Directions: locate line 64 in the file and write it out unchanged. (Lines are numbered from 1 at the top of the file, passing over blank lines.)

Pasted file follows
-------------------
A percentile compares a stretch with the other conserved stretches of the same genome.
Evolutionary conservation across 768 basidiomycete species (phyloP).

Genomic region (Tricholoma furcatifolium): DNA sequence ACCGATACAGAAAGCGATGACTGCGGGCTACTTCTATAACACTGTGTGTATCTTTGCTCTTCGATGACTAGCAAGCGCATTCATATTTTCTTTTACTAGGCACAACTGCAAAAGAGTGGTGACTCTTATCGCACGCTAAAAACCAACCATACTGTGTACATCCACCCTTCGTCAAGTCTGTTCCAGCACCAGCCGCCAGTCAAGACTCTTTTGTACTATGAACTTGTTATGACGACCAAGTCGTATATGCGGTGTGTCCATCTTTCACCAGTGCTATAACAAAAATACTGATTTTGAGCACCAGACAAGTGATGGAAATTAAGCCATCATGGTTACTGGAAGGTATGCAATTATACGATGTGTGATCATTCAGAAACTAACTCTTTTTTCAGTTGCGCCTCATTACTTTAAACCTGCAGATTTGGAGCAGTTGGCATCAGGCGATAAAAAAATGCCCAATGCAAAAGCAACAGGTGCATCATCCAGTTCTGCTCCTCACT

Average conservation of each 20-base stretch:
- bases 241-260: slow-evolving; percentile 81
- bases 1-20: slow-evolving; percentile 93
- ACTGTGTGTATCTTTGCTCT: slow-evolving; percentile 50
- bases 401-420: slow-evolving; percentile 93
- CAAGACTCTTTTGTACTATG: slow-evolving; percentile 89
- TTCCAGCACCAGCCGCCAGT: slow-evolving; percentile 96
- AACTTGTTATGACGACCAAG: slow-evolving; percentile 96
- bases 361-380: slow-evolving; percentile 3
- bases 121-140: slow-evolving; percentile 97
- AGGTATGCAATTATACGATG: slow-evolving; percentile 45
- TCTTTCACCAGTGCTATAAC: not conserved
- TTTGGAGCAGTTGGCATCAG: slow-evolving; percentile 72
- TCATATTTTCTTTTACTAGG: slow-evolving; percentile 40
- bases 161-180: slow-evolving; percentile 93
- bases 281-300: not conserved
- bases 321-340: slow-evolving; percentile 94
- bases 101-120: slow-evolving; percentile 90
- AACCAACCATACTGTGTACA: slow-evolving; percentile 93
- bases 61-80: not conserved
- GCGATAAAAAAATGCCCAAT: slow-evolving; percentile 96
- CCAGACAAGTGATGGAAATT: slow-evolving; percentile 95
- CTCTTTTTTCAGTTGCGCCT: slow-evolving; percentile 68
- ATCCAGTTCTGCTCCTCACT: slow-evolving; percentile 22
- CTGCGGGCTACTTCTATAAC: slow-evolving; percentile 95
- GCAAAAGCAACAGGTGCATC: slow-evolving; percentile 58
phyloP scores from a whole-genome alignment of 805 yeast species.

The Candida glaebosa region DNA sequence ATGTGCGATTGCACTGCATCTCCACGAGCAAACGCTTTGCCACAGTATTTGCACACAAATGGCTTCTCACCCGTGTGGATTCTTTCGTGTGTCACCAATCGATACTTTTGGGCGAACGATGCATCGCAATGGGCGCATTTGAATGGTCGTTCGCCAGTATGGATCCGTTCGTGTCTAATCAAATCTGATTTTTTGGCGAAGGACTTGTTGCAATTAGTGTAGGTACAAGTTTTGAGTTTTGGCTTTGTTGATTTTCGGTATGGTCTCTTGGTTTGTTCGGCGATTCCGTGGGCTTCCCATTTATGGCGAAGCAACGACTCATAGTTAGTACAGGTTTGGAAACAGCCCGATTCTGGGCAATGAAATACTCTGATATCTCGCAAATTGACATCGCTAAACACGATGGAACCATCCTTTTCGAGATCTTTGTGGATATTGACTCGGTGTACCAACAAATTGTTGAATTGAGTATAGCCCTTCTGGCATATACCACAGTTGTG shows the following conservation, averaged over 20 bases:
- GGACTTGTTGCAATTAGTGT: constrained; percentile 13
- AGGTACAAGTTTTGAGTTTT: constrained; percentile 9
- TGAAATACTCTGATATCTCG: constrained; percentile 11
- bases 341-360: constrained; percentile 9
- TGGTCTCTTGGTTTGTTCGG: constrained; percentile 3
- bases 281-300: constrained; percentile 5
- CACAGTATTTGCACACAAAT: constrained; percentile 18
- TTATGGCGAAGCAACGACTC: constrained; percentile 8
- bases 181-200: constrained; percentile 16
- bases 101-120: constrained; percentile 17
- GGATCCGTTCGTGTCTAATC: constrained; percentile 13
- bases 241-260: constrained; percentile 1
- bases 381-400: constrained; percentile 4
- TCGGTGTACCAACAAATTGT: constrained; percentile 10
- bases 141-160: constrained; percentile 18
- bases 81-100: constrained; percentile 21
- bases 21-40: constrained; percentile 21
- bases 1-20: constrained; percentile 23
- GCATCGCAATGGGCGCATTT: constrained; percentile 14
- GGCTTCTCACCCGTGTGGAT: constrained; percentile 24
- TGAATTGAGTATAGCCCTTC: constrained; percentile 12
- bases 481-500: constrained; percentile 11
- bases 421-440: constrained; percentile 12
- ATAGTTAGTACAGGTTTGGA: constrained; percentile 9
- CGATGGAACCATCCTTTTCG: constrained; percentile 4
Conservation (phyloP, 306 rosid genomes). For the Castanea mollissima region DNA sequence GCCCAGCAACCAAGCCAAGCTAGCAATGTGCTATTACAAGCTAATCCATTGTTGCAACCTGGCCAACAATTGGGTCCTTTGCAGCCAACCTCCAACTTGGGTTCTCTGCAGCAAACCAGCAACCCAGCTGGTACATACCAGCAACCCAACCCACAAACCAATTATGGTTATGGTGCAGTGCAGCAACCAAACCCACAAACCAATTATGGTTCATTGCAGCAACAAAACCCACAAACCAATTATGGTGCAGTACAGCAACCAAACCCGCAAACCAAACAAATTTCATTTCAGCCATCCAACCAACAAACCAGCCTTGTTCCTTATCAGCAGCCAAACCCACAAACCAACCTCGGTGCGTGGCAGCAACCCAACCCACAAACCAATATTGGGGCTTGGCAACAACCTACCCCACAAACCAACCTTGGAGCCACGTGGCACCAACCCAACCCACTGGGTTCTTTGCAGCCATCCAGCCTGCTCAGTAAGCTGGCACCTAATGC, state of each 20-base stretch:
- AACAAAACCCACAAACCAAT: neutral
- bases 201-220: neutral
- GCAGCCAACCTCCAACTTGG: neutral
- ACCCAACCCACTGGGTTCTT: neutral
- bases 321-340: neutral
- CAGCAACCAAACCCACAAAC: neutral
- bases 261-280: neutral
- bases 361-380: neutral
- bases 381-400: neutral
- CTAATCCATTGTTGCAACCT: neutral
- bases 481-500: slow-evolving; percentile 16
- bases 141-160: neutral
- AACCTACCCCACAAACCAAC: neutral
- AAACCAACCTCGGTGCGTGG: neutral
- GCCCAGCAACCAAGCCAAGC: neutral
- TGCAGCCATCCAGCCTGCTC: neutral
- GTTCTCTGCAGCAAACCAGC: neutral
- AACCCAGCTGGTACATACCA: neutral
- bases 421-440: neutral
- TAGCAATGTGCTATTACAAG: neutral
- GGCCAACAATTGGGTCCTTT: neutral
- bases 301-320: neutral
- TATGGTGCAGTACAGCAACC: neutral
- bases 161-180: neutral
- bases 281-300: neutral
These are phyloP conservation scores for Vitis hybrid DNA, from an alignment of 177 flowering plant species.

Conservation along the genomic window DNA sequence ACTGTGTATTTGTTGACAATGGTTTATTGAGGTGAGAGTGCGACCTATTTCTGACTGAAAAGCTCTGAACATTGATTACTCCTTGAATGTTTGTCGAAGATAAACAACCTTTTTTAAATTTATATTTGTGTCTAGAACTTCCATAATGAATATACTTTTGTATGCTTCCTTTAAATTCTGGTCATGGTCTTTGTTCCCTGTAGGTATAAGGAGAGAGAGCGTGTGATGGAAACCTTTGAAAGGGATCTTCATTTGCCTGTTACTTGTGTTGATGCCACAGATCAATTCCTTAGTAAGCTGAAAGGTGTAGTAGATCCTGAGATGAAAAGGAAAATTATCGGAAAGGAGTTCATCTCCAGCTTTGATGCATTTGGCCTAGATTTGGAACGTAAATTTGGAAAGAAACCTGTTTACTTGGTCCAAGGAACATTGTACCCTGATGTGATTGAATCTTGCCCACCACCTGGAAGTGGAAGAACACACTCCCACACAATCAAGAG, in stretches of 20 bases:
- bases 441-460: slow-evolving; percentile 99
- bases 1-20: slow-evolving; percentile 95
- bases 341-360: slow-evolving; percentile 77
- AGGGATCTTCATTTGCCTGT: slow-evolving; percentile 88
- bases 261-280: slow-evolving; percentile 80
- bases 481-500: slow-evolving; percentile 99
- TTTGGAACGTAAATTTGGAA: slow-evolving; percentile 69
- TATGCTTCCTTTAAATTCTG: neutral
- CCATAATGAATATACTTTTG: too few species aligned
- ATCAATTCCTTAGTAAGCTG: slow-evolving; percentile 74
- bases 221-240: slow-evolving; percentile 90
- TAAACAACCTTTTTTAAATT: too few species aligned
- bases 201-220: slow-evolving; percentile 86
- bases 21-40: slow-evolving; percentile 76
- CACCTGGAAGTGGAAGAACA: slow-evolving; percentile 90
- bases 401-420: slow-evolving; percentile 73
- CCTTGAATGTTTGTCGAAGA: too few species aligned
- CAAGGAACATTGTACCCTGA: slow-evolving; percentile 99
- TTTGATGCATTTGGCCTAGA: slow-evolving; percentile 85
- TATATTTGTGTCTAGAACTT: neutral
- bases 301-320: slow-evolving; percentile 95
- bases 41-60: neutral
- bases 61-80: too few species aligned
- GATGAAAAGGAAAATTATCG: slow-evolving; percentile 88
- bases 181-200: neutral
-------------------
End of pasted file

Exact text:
- bases 261-280: neutral